Review Summary: Why does this album rule so fucking much though?
As the first Coaltar of the Deepers record I’ve stumbled upon (by both chance and a long-since-forgotten recommendation), 1998’s Submerge
is a beastly little album in which the musicians involved don’t know if they want to be the next big undiscovered shoegaze auteurs in the East, electronica overlords, or indulge themselves in their pseudo-surf/oriental hardcore/metal tendencies. Described by some to be an album with varied sounds, styles, and textures, Submerge’s
boon is the Coaltar’s way of playing – greatly devoid of delicacy, their music is like a refined aural version of a Jackson Pollock; wildly colorful, scattershot, deep within total abandon, and yet so damn beautiful. One song could be a full-on riff-fest, like the standout “Cell”, while another could go in a traditional direction, with the electronics of “The Breastroke” combining various textural details with classical oriental instrumentation and uniting an organic concept with one that is entirely synthetic.
Being labelled as a shoegaze group, Coaltar does the duty bestowed upon themselves by greatly misleading listeners coming in expecting one singular style by bucking the trend entirely. For what it’s worth, Coaltar of the Deepers are hardly shoegazers at their very core, being more in line with electronica, metal, and alternative rock; they merely have happened to dabble in the shoegaze template and have made it a part of their vast itinerary, only bringing out the array of effects pedals and other oddities whenever they see fit – take “The Lifeblood” for example. As the finale to Submerge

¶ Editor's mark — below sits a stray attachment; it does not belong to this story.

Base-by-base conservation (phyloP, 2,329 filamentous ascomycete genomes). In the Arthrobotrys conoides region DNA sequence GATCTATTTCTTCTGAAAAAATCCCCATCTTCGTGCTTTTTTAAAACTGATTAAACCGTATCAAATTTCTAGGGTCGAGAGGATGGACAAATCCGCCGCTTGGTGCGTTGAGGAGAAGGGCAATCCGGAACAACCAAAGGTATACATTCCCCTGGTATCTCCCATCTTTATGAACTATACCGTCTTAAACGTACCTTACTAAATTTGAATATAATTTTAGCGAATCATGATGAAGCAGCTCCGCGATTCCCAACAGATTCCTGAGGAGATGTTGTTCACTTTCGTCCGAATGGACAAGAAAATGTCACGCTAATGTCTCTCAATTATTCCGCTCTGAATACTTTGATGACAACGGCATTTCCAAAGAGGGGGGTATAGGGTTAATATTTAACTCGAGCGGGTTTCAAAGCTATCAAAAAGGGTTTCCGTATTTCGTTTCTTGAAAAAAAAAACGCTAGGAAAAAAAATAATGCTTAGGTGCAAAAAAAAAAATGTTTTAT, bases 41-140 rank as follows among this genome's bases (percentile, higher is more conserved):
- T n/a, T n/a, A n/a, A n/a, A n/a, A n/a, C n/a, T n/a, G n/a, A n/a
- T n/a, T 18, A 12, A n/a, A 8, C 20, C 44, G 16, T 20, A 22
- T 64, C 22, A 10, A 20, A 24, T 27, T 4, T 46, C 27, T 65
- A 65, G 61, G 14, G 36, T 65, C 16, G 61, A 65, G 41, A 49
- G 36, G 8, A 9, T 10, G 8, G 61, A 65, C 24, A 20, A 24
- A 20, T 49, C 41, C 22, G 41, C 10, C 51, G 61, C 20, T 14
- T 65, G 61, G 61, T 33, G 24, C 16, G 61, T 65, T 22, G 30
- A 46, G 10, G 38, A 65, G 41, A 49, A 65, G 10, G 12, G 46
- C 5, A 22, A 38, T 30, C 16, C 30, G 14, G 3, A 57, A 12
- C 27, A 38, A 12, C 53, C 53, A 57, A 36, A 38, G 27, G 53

, it surpasses everything that the casual listener would expect from the band after the past 44 minutes or so of listening, being treated to wildly varied types of music beforehand.
“The Lifeblood” ignores all that came before it, legitimizing the claims that Coaltar could really gaze with the best of them, if they chose to. And could you blame the band for not only seeing it fit to cast aside this branding pushed upon them, but to exercise their ability to create such a song to the very last cut on the album" When you have a record packed to the brim with mind-bending masterpieces like the sample-laden “Dl++[delatetei]”, the sludgy “ Tim (Pleasure → Despair)”, and the break-neck riffage of “Submerge” itself, the sparsity of true, unabashed shoegaze goodness – despite it being teased on “Natsunogyouninzaka” and the electronica/alt-rock hybrid “Sazabi” – can be overlooked only thanks to the abundance of astounding music delivered upon us by Coaltar of the Deepers. Yes, even the two brief interludes “Silver World” and “Fuyunogyouninzaka” deserve mentioning as well, transcending from disposable filler nothingness into developmental segues that only add more to the songs that it followed after, and would precede as well.
In a state of certain stylistic metamorphosis, one that seemed to go on for well over a decade (if the career trajectory of the band going into the new millennium has shown us), Coaltar of the Deeper’s sophomore album Submerge
is a portrait of a young group with certain ambition, and with the drive to exceed their limits – not only through idealistic means, but by an aesthetic fashion as well. In the years following Submerge
, Coaltar would evolve into various guises and forms, accommodating the revolving door that would symbolize the band’s lineup and sound. Despite all of that, they truly created something wonderful in 1998; something that kicked ass, chewed bubblegum and unleashed unholy riffage upon all of Japan, whether they gave a damn or not.